After church, come experience the gospel of fried chicken | Food, Drink, and Cannabis Issue | Chicago Reader

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After church, come experience the gospel of fried chicken

Darnell Reed shares his family recipes in his two Luella’s restaurants.


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The Moore family eats a post-church brunch at Luella's Southern Kitchen. - LESLIE FREMPONG
  • Leslie Frempong
  • The Moore family eats a post-church brunch at Luella's Southern Kitchen.

My reward for sitting through church was always food. Growing up, I'd stumble through Hail Marys, impatiently checking my dad's watch to see how close we were to breakfast. I'd strategize how to beat the closing-hymn crowd to make sure we got the license-plate booth at Riley's, the local diner in my hometown, Cedar Rapids, Iowa. The booth sat under the wood wall showing all the places food could take you. Family is a feeling you can't stray far from, but one you can revisit in homemade southern food cooked fresh daily at Luella's Southern Kitchen in Lincoln Square.

"I want people to have that family experience when they come to Luella's," says owner-chef Darnell Reed. "Like a piece of home that takes them back to when they were a child."

Reed named the restaurant after his great-grandmother Luella Funches and included many of her family recipes on the menu. While the shrimp and grits and fried chicken have taken on a life of their own, Luella's- the-restaurant's famous corn-bread recipe is a Luella-the-great-grandmother original. Luella moved to Chicago from Morgan City, Mississippi, in 1943, and growing up, Reed spent hours after school hanging around her kitchen. The taste of her unique, homemade food inspired the decision to open his own restaurant. Reed later hired his brother, Tyris Bell, as general manager to keep it all in the family.

"We opened Luella's [in February 2015] a week before my daughter was born," says Reed. "I had a second daughter born in July [2018] and realized I needed more income, so we opened a second location."

Luella's Gospel Bird was inspired by culinary historian Adrian Miller's book Soul Food: The Surprising Story of an American Cuisine, One Plate at a Time.

"Adrian Miller wrote that African Americans in the past called fried chicken 'gospel bird,'" says Reed. "It was usually prepared for Sundays or church days, and when I read that I thought that'd be a great concept."

Luella's Gospel Bird opened in November 2018 in a cozy storefront in Bucktown. Reed named its signature dish the Gospel: it's a serving of buttermilk fried chicken with special "gospel" sauce that features African benne (sesame) seeds. As with Luella's Southern Kitchen, Reed chose to open it in an area devoid of southern soul food.

"We looked at different neighborhoods and my real estate agent told me there's nothing like what you want to do in Lincoln Square," Reed remembers. "We opened Luella's Southern Kitchen there because it was unique. Once I ate at surrounding restaurants, I knew I could offer something Ravenswood didn't have.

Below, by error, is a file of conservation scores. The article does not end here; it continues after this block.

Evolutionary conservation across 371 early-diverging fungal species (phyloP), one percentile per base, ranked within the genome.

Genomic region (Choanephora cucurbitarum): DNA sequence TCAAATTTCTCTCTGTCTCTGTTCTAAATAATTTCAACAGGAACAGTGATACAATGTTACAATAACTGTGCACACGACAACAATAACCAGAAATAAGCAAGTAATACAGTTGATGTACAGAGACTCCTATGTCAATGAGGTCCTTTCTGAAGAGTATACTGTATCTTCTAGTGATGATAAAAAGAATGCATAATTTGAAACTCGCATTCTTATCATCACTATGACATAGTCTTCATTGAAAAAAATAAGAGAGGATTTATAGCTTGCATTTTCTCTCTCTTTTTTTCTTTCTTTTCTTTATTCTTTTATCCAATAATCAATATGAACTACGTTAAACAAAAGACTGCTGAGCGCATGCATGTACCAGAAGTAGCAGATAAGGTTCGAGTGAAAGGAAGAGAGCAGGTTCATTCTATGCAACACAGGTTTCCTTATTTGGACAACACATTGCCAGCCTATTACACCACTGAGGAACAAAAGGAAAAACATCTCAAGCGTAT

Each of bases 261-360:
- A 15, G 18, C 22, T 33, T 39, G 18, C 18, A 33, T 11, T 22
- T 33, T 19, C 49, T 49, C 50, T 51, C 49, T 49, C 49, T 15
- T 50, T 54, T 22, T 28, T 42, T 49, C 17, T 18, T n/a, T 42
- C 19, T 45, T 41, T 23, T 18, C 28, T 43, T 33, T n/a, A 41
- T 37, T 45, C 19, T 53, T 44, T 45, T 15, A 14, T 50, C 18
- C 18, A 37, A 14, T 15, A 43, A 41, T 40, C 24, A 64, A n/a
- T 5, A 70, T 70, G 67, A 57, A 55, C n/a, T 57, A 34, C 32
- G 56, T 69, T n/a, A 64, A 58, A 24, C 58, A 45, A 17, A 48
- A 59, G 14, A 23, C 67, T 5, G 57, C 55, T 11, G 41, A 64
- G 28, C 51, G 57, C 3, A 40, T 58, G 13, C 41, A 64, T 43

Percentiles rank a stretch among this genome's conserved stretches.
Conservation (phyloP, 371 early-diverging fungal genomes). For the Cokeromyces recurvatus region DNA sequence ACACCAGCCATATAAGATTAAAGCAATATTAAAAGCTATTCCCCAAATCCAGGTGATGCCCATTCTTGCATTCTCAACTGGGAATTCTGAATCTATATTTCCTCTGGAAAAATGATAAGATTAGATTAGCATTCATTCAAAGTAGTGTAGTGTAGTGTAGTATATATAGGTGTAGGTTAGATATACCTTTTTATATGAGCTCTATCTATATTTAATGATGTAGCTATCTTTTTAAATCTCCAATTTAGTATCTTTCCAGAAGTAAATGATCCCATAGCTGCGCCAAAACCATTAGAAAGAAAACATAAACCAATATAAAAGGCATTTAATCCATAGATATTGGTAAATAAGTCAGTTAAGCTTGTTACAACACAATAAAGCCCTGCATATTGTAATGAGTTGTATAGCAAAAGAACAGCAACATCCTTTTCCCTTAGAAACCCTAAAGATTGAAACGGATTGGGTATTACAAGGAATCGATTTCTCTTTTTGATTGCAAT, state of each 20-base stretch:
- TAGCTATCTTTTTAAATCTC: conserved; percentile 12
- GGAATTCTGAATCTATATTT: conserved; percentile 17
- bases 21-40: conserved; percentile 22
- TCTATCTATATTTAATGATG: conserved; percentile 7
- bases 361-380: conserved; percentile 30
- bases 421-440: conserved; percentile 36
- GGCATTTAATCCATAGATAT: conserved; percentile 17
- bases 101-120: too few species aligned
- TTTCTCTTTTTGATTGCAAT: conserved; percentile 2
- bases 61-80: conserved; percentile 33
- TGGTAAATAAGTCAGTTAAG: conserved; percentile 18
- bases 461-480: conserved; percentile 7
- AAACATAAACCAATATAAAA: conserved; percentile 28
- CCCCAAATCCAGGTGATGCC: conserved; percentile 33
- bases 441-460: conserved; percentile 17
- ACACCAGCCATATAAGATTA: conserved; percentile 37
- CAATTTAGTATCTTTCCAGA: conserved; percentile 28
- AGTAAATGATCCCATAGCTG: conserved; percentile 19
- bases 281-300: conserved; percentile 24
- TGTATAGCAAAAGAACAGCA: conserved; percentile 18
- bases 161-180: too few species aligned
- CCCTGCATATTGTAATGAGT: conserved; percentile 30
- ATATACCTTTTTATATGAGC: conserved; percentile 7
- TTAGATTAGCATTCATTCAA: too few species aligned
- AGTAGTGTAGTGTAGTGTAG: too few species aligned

"More southern soul-food joints started popping up in Chicago," he continues, "but we were one of the first. The fact that everything is homemade sets us apart from others."

Chicken and waffles and brown sugar and bourbon French toast - LESLIE FREMPONG
  • Leslie Frempong
  • Chicken and waffles and brown sugar and bourbon French toast

The restaurant gained popularity after it was featured on the Cooking Channel show Cheap Eats in 2016. People from Alabama, Georgia, and, surprisingly, California came out to try Luella's cuisine. Chicagoans traveled from the south side regularly for the homemade food they saw on TV. Weekends are especially busy for both locations.

"We see a lot of churchgoers on Sunday," says Reed. "Church definitely plays a factor in to Sunday being our busiest time. Sometimes we get a before-church crowd, but if we open later, we get an after-church crowd."

Brunch at both Luella's restaurants evokes the feeling of family by re-creating Reed's great-grandmother's kitchen, serving her southern recipes in a cheerful wood-paneled storefront filled with Motown music and Ernie Barnes artwork. People may come for the food but they stay for the connections.

"Because I work in the kitchen daily, I've established relationships over four years with people who come in often. I've gone to some of their shows and bought clothes from one for my girlfriend," says Reed.

There are two families in Luella's Southern Kitchen after church lets out. Luella's is the epicenter of churches in Lincoln Square, and I can feel the exhilaration of people abandoning their cars on the street to get a seat near the window. A father laughs at his ambitious daughter pouring syrup over her chicken and waffles the same way my dad did when I'd ask the waitress for more. She looks out the window as her dad wipes food off the counter and watches leaves fall.

"We had someone start coming to us right when we opened, and now her daughter is three and a half," Reed says. "I hope we create memories they can look back on when they're older."   v

Luella’s Southern Kitchen 4609 N. Lincoln, 773-961-8196,

Luella’s Gospel Bird 2009 N. Damen, 773-904-7704,

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